The characterswine’s concession to the military reality on the ground was based on the guilt of having avoided a second (western) front intentionally to bleed out Russia , as the anglozio agenda’s intent was to totally destroy Germany AND Russia, for over two years a. after over 230 desperate telegrams from Stalin and feeling confident that Russia /SU after having been to a great part destroyed/ depopulated [25 millon humans] by Nazi and allied Nato-type allies (Roumania, Hungary, Italy , Slovakia, Kroatia, Latvia, Lithuania,Galicia, + hundreds of thousands of mercenaries from Holland !, Norway, Denmark, Sweden, Albania, Belgium, even France,… Read more »

MIke
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MIke

What is ironic is Russia claiming that Ukraine has to ask permission to go through its own territory… And dont tell me Crimea is Russian because of the referendum! Everyone knows that Russian military locked opponents down and were parading with military equipment and vehicles during the so call referendum to scare people into voting for them. First of all, a referendum has to be required by the people of the land, not a foreign military!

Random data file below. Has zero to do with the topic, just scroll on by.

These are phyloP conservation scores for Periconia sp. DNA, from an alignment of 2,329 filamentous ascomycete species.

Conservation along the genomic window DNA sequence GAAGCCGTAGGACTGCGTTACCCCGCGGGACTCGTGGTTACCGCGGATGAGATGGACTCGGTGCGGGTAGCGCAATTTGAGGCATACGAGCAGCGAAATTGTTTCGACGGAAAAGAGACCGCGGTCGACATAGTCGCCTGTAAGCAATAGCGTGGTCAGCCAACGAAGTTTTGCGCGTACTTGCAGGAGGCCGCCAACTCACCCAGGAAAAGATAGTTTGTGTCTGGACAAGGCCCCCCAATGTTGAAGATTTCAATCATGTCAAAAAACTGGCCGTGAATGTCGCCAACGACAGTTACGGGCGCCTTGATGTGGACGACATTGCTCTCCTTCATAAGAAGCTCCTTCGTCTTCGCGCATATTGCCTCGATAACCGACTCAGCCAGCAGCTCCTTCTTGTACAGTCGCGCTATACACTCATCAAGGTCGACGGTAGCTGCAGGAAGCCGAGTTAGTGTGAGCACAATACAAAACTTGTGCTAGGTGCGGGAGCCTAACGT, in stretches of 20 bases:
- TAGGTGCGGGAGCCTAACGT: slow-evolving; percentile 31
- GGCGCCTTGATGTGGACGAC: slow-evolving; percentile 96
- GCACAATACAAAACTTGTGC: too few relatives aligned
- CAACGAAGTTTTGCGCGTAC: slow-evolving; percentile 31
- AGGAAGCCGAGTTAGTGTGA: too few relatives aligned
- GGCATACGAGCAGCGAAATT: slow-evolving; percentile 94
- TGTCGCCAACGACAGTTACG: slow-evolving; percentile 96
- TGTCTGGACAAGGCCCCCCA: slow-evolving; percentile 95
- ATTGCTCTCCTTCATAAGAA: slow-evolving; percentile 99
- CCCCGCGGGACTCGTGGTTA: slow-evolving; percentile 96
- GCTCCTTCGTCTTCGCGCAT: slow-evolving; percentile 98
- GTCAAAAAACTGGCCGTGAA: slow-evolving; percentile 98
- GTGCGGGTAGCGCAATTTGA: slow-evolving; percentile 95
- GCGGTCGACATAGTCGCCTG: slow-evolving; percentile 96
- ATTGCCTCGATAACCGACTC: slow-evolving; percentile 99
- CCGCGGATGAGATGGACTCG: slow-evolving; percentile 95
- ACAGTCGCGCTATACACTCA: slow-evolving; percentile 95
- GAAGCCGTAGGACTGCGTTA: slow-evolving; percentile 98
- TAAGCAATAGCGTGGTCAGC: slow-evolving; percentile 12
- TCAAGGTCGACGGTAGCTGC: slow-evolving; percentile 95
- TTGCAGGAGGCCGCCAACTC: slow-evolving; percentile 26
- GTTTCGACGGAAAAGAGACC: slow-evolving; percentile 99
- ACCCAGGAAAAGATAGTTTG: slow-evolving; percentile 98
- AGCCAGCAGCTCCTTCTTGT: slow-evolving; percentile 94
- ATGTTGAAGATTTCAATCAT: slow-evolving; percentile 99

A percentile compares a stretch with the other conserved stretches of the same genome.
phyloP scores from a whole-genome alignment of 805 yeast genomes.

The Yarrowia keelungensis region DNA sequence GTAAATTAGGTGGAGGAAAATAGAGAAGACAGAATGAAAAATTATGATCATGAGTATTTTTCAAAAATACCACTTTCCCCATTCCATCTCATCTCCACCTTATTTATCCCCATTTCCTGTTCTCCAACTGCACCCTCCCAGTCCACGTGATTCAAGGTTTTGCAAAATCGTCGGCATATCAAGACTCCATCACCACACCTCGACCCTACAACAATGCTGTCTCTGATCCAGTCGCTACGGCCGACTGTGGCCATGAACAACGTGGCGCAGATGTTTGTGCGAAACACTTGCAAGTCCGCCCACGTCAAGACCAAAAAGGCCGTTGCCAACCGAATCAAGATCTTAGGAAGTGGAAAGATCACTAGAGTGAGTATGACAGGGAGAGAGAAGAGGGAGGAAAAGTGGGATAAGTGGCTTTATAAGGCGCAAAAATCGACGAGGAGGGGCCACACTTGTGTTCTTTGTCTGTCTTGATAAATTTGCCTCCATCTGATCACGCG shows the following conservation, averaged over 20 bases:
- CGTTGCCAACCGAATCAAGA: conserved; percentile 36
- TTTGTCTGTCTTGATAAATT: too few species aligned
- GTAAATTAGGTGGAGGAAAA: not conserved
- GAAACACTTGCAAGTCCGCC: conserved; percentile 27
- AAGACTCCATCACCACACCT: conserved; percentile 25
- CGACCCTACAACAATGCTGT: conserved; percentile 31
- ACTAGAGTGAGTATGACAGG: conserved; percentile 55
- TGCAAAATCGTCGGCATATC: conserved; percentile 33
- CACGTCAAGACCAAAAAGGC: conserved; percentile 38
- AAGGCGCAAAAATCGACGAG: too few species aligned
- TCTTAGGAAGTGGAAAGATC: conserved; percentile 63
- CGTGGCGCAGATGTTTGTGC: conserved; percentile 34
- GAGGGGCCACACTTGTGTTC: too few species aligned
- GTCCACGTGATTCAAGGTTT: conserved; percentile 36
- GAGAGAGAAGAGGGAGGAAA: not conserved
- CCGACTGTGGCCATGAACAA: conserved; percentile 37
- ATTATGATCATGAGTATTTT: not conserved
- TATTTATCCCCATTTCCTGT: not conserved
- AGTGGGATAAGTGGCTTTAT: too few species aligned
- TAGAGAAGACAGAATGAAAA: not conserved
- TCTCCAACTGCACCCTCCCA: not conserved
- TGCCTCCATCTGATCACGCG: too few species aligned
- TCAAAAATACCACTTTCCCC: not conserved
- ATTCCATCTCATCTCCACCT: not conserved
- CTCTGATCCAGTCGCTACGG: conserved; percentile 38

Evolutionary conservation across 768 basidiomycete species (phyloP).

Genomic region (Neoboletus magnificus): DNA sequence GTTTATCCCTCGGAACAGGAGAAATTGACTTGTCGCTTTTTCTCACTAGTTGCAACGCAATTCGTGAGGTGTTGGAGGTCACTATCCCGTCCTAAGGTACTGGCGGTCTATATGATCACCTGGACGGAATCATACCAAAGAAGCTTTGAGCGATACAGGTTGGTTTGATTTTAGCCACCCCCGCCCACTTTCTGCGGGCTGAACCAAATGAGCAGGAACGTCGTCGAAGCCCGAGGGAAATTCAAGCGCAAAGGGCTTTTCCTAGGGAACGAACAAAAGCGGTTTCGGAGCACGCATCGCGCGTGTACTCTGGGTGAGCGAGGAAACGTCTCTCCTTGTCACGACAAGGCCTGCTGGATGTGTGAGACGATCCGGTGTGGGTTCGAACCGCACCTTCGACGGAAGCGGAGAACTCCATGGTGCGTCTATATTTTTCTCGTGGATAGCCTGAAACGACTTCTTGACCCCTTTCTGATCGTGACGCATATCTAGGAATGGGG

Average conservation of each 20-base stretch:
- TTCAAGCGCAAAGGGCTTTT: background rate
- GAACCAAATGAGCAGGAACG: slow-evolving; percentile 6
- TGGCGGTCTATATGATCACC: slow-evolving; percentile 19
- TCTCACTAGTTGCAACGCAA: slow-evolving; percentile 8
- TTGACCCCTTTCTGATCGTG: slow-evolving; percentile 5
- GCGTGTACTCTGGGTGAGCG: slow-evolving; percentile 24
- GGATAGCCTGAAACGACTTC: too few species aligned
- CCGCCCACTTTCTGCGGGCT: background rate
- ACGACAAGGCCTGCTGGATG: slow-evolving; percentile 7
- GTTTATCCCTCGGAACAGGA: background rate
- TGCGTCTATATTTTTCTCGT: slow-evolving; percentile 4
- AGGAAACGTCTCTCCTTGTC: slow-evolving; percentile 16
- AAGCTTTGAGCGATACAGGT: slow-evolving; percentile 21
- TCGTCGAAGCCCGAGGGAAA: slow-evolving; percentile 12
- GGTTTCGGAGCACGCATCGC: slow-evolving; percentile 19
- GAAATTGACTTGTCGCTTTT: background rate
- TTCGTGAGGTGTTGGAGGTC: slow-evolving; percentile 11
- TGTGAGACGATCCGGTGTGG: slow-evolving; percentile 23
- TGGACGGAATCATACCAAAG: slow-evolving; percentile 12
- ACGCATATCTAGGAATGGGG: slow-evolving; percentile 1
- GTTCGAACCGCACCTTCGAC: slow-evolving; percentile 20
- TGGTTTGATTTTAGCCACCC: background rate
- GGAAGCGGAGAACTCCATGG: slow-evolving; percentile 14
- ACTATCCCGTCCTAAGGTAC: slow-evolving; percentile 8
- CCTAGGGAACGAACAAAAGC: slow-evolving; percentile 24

Tom
Guest
Tom

Crimea has been Russian since Catherine the Great. Don’t you Septic Tanks know anything about history? Do you even know where Crimea is?

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Peace on Korean Peninsula within reach, if only Trump can remove Pompeo & Bolton (Video)

The Duran Quick Take: Episode 152.

Alex Christoforou